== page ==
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Notice

Continental Tire North America Inc., Grant of Application for Decision of Inconsequential Noncompliance

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Information about this document as published in the Federal Register.

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Continental Tire North America Inc., (Continental) has determined that a total of 159 P265/70R16 AmeriTrac SUV Radial Passenger Tires and 7,131 P265/ 70R16 ContiTrac SUV Radial Tires do not meet the labeling requirements mandated by Federal Motor Vehicle Safety Standard (FMVSS) No. 109, “New Pneumatic Tires.” The noncompliant tires were produced during the periods March 11-24, 2001, and May 14, 2000-March 24, 2001, respectively. Pursuant to 49 U.S.C. 30118(d) and 30120(h), Continental has petitioned for a determination that this noncompliance is inconsequential to motor vehicle safety and has filed an appropriate report pursuant to 49 CFR part 573, “Defect and Noncompliance Reports.”

Notice of receipt of the application was published, with a 30-day comment period, on November 15, 2002, in the Federal Register (67 FR 69300). NHTSA received no comments.

The petitioner argued as follows: FMVSS No. 109 (S4.3.4(b)) requires both the maximum load in kilograms and pounds be molded on the tire's sidewall. The rated maximum kilogram load was incorrectly marked 1190 kg rather than 1090 kg. The rated maximum load in pounds was marked correctly. These tires are primarily sold in the domestic replacement market, where the load in pounds would be the predominant consumer unit of measurement. Continental stated that test results confirm that the subject tires meet all other test requirements of FMVSS No. 109, support the petition of an inconsequential stamping error, which does not affect performance, and is not safety related.

The agency believes the true measure of inconsequentiality with respect to the noncompliance with FMVSS No. 109, paragraph (S4.3.4(b)), is whether a consumer and/or retailer who relied on the incorrect information could experience a safety problem. In the case of this noncompliance, the maximum load value is marked correctly in English units. However, while the corresponding load value is correctly marked in English units, it is overstated in Metric units. The agency has conducted a series of focus groups, as required by the TREAD Act, to examine consumer perceptions and understanding of tire labeling. Few of the focus group participants had knowledge of tire labeling beyond the tire brand name, tire size, and tire pressure.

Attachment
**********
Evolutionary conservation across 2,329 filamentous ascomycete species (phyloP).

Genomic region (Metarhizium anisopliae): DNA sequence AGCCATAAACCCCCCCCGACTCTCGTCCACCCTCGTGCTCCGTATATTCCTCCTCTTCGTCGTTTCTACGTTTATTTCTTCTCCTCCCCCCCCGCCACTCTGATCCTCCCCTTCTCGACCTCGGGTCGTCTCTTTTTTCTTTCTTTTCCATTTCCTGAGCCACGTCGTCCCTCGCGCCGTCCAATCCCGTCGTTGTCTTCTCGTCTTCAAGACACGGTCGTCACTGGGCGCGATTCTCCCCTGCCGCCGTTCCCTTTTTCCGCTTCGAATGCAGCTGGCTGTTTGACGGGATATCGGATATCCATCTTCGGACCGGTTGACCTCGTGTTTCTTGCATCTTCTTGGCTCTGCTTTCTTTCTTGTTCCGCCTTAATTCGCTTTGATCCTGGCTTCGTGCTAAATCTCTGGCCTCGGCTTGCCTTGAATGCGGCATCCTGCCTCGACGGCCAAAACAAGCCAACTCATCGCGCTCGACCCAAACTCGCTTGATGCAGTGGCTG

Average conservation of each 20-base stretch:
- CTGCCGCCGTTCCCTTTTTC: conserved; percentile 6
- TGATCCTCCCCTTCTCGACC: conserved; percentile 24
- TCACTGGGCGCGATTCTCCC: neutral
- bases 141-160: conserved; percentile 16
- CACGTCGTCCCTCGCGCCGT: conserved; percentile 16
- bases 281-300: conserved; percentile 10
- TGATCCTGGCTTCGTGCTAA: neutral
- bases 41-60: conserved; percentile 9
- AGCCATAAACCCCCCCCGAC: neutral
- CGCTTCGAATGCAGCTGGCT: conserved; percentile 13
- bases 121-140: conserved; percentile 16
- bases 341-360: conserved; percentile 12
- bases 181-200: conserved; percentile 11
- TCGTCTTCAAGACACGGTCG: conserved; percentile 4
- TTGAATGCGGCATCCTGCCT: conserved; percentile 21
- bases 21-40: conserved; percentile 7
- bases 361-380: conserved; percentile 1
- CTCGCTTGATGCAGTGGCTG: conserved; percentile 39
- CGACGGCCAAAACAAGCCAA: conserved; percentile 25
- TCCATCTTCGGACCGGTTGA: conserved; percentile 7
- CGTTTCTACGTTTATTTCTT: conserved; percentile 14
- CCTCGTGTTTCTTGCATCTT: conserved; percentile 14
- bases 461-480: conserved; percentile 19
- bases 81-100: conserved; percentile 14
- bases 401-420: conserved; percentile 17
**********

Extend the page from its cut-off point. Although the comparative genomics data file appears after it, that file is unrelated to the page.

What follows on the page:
Since FMVSS No. 109 applies to tires sold in the U.S., and since consumers in the U.S. overwhelmingly rely on units of English measure for loading information, the safety issue associated with overloading tires as a result of this noncompliance is very small.

In consideration of the foregoing, NHTSA has decided that the applicant has met its burden of persuasion that the noncompliance described is inconsequential to safety. Accordingly, Continental's application is hereby granted and the applicant is exempted from providing the notification of the noncompliance as required by 49 U.S.C. 30118, and from remedying the noncompliance, as required by as required by 49 U.S.C. 30120.

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(49 U.S.C. 30118, 30120; delegations of authority at 49 CFR 1.50 and 501.8)

Issued on: March 17, 2005.

Stephen R. Kratzke,

Associate Administrator for Rulemaking.

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[FR Doc. 05-5650 Filed 3-22-05; 8:45 am]

BILLING CODE 4910-59-P